So let me be specific. To get the country back to the same equitable standards we had in 1975, the Department of Labor would simply have to raise the overtime threshold to $69,000. In other words, if you earn $69,000 or less, the law would require that you be paid overtime when you worked more than 40 hours a week. That’s 10.4 million middle-class Americans with more money in their pockets or more time to spend with friends and family. And if corporate America didn’t want to pay you time and a half, it would need to hire hundreds of thousands of additional workers to pick up the slack—slashing the unemployment rate and forcing up wages.
The Obama administration could, on its own, go even further. Many millions of Americans are currently exempt from the overtime rules—teachers, federal employees, doctors, computer professionals, etc.—and corporate leaders are lobbying hard to expand “computer professional” to mean just about anybody who uses a computer. Which is almost everybody. But were the Labor Department instead to narrow these exemptions, millions more Americans would receive the overtime pay they deserve. Why, you might ask, are so many workers exempted from overtime? That’s a fair question. To be truthful, I have no earthly idea why. What I can tell you is that these exemptions work out very well for your employers.
I’m not a labor lawyer, so I will leave the legal specifics to others. But according to Hanauer, Obama can unilaterally change the overtime regulations. And the president has acted a bit on this issue. There is no good reason for Obama not to make a really significant change to the overtime rules except that he, like most Democrats in Washington, actually believe that corporate leaders are correct when they talk about “burdensome regulations” and themselves as “job creators.” Hanauer says these are outright lies, later going into what the capitalists actually spend their money on (note: it may make you angry). But that ideology is so incredibly powerful among the American political elite, an ideology backed up by the need for massive campaign contributions in a post-Citizens United world, that the reality matters less than pleasing the plutocrats. And that’s the Democrats. As for the Republicans, impoverishing the American working class is an outright goal.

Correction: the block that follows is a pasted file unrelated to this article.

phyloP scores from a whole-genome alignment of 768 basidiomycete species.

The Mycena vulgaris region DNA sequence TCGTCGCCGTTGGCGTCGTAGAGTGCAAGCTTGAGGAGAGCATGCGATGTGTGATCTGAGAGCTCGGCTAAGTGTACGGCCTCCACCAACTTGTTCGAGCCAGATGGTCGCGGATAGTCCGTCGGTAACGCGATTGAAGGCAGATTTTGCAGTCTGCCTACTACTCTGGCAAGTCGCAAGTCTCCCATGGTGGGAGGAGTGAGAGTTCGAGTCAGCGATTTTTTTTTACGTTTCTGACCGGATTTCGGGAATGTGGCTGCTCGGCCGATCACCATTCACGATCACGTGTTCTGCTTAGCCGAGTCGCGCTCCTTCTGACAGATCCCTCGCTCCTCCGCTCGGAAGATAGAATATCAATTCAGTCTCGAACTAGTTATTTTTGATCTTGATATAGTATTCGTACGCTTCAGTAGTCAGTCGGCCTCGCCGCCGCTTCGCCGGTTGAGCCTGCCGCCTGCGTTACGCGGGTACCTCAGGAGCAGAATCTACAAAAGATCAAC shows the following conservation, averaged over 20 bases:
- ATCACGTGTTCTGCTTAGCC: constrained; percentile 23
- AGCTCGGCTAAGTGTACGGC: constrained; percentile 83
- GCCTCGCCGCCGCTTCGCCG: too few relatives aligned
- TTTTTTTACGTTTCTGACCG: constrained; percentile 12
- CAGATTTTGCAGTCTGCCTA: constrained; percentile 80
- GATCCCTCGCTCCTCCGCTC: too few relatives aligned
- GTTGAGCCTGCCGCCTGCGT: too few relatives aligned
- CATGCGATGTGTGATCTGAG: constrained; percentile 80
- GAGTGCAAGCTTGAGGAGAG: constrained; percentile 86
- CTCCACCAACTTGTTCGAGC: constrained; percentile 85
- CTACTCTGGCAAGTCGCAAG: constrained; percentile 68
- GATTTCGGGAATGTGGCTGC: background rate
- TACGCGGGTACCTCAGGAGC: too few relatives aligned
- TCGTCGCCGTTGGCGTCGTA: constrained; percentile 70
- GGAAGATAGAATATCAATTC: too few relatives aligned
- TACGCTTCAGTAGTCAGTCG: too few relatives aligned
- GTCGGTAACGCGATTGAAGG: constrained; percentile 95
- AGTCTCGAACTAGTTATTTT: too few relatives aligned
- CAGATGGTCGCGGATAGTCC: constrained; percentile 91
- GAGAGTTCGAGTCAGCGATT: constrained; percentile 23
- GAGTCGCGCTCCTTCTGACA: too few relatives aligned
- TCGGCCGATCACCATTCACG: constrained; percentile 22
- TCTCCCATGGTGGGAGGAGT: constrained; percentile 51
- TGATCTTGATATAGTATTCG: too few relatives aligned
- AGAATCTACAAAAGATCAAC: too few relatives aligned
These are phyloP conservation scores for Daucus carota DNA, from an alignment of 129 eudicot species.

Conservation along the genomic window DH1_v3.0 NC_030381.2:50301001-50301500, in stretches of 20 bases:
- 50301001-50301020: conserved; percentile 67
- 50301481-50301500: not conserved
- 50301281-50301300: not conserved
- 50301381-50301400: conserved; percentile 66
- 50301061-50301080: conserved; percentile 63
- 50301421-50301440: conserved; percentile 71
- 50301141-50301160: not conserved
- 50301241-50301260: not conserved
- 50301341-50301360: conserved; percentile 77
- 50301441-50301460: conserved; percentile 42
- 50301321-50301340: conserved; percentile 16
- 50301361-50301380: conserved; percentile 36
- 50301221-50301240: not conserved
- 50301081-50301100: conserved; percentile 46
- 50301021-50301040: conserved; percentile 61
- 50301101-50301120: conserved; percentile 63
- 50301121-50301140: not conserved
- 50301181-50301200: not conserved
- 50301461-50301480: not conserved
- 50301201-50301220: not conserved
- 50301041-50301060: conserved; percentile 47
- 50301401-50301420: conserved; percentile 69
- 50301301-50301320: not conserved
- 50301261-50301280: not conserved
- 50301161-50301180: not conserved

Last week, the Los Angeles Times reported that attorneys in Harris’ office had unsuccessfully argued in court that the state could not release the prisoners it had agreed to release because “if forced to release these inmates early, prisons would lose an important labor pool.” Those prisoners, the Times reported, earn wages that range from “8 cents to 37 cents per hour.”